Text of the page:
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Reduce the size of data tables with a cron job

When you first start your website, everything seems to respond quickly. You point at the dashboard and it pops right up. Then after a few months and your 5000th member enrolls, you start to notice a bit of a delay between asking for a page and getting it.

Some of the problem could be in the size of the data tables. The first week of your site there may be a few thousand records in, let’s say, the feed table. A few months later, there may be 1,000,000 records. If there are complex sql calls to these records, the number of records processed with one call might be many times that number.

There are solutions to these problems with more sophisticated server options, but it might help in the short term to try to keep the number of records to a reasonable value.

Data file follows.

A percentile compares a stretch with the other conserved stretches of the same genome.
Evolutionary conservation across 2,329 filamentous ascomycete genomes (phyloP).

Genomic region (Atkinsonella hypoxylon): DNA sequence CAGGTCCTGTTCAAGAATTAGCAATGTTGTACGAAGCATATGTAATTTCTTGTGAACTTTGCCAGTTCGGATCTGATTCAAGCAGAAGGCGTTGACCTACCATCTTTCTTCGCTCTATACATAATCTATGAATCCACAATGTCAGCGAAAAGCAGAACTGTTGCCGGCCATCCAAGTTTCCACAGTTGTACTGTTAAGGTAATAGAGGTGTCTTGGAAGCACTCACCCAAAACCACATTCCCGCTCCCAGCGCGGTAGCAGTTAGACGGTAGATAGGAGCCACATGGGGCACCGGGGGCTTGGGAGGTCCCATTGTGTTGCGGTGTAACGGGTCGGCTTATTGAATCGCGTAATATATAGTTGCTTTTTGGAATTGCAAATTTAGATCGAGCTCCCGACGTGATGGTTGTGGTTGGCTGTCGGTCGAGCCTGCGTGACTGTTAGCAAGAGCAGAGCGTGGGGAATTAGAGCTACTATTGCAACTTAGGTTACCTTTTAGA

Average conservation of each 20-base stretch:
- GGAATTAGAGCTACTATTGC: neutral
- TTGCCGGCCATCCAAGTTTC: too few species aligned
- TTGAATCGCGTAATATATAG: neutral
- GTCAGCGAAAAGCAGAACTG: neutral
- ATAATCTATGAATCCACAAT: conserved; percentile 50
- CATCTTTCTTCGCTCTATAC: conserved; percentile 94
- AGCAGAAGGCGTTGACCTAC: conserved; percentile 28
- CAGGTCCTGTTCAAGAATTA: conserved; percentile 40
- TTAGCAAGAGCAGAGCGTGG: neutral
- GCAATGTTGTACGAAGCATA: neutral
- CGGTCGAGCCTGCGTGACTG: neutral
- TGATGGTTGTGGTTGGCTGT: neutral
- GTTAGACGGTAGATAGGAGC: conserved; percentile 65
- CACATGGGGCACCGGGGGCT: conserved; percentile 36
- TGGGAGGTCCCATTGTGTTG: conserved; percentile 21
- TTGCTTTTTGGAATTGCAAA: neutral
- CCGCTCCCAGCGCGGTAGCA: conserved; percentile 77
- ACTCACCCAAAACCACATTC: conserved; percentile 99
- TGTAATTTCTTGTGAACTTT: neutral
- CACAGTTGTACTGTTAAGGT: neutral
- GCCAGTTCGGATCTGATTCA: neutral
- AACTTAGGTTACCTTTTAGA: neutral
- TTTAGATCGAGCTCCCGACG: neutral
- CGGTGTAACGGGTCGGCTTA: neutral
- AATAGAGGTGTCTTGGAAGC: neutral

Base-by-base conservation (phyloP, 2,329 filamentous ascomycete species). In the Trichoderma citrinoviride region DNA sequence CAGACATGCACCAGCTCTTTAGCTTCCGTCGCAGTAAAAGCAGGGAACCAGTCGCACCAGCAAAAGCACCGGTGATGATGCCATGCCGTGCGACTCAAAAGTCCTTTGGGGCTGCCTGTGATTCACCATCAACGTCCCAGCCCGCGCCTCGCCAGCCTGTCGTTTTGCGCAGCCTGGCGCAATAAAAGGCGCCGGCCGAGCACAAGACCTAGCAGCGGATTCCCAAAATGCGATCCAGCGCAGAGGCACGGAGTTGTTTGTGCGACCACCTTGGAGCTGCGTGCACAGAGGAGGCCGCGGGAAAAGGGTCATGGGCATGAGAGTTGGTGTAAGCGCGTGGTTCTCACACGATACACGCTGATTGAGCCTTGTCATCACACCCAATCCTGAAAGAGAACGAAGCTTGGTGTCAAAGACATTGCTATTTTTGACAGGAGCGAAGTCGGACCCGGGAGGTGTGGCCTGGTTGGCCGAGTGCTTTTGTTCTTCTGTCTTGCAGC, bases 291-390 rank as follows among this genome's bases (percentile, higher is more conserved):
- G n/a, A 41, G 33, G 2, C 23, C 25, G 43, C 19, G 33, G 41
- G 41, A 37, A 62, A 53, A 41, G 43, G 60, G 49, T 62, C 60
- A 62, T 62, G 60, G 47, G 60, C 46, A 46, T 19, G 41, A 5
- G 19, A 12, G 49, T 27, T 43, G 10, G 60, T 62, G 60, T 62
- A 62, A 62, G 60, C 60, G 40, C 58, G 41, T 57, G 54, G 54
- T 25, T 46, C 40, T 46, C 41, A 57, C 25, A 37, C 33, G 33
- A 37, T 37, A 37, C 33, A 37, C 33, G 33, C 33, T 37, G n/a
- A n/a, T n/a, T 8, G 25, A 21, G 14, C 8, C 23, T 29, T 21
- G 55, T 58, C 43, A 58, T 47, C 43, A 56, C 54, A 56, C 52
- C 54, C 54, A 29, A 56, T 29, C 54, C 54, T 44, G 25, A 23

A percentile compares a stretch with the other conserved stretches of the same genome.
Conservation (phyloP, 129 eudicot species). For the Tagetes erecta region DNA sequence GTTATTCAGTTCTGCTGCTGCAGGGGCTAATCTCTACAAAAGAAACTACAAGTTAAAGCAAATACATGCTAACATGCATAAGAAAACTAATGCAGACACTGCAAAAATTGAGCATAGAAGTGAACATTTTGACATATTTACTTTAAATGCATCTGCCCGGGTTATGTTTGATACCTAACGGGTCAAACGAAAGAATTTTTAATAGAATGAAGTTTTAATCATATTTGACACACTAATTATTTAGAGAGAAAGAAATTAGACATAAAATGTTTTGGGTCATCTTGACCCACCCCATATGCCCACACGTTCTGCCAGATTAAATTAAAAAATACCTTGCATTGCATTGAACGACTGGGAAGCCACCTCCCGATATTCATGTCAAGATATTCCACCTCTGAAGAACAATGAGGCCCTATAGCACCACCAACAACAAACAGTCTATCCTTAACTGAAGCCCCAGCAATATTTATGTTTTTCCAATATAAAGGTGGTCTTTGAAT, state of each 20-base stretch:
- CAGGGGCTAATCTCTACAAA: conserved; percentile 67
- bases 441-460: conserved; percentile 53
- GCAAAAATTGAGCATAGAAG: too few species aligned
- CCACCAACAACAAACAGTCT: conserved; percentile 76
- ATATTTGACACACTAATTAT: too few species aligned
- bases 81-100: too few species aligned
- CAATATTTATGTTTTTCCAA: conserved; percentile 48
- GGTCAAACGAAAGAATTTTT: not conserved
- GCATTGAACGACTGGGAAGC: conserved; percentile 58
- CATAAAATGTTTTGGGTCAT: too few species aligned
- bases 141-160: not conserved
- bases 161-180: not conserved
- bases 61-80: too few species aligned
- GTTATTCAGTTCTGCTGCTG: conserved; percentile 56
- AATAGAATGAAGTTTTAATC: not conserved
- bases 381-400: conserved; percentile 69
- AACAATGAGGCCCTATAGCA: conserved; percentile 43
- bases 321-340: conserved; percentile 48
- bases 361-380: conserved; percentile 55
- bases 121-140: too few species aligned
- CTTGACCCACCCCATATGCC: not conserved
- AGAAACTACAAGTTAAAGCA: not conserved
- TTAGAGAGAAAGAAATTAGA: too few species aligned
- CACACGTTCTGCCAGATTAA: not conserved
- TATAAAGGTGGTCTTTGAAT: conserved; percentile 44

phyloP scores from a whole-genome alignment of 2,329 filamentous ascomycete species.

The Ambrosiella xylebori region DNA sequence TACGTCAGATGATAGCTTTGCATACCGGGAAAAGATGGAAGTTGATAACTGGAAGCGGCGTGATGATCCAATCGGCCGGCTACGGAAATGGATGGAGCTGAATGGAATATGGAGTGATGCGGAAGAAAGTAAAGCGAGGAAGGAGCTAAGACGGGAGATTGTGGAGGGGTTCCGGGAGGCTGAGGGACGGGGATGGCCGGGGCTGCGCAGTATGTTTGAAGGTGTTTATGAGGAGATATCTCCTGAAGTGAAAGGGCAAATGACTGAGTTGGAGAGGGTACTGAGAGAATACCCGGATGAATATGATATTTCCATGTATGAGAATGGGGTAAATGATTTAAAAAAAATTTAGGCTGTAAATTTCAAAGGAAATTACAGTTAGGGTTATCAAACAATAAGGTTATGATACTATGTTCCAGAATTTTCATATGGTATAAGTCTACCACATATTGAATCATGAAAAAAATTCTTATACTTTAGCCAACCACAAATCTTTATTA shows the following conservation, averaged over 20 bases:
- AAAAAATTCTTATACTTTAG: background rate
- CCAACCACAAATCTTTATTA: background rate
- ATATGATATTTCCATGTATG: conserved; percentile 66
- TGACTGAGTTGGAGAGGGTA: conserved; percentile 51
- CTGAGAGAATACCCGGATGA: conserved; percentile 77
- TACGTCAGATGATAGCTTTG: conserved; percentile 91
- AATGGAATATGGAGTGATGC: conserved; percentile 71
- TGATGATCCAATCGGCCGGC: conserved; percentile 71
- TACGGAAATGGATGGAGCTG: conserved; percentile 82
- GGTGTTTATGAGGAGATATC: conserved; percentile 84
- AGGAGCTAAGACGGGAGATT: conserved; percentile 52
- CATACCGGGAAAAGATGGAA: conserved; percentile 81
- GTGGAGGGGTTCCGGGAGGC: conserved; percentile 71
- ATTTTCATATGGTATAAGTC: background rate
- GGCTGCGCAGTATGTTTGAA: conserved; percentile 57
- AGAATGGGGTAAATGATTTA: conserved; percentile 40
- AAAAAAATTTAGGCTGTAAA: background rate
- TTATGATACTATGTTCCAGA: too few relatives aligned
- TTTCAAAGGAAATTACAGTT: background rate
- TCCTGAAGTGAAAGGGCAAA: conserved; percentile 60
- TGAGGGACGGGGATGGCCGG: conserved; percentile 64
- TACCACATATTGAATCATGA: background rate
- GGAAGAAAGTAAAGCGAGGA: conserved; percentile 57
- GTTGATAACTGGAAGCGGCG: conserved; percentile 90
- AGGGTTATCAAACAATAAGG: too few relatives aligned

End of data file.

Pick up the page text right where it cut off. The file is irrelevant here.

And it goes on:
I presume that you don't want to manually go in and hack out records every few days. Something like that is more suited to a cron job. These are bits of code that are run periodically, generally to do maintenance type tasks. Fortunately, phpfox has a good cron system that you can easily use to perform these tasks.
That being said, I have to admit that phpfox does not provide a good user interface to get to the cron system. For that purpose, I would recommend an add-on that you can find here: courtesy of AE::Brian.

This will give you an admincp access to a user-friendly interface to the cron system. Here you can select to add the cron job and set up how often you wish it to run. The code that you insert here is stored in the database table 'cron'. There is also a table cron_log which keeps a log of the cron jobs that have been completed and when they were run. As far as I know, you can only see this table with phpMyAdmin.

Typically the code that you insert into the cron field known as php_code is a call to an existing method within some module's service class. In the case of the mail cron job, it is
Phpfox::getService('mail.process')- >cronDeleteMessages(); 

This is the preferred way of doing these, but it is not the only way. Since we are operating within the phpfox system, we can code just about anything that we could if we were building a new mod or creating a block. This lets us expand our capabilities somewhat.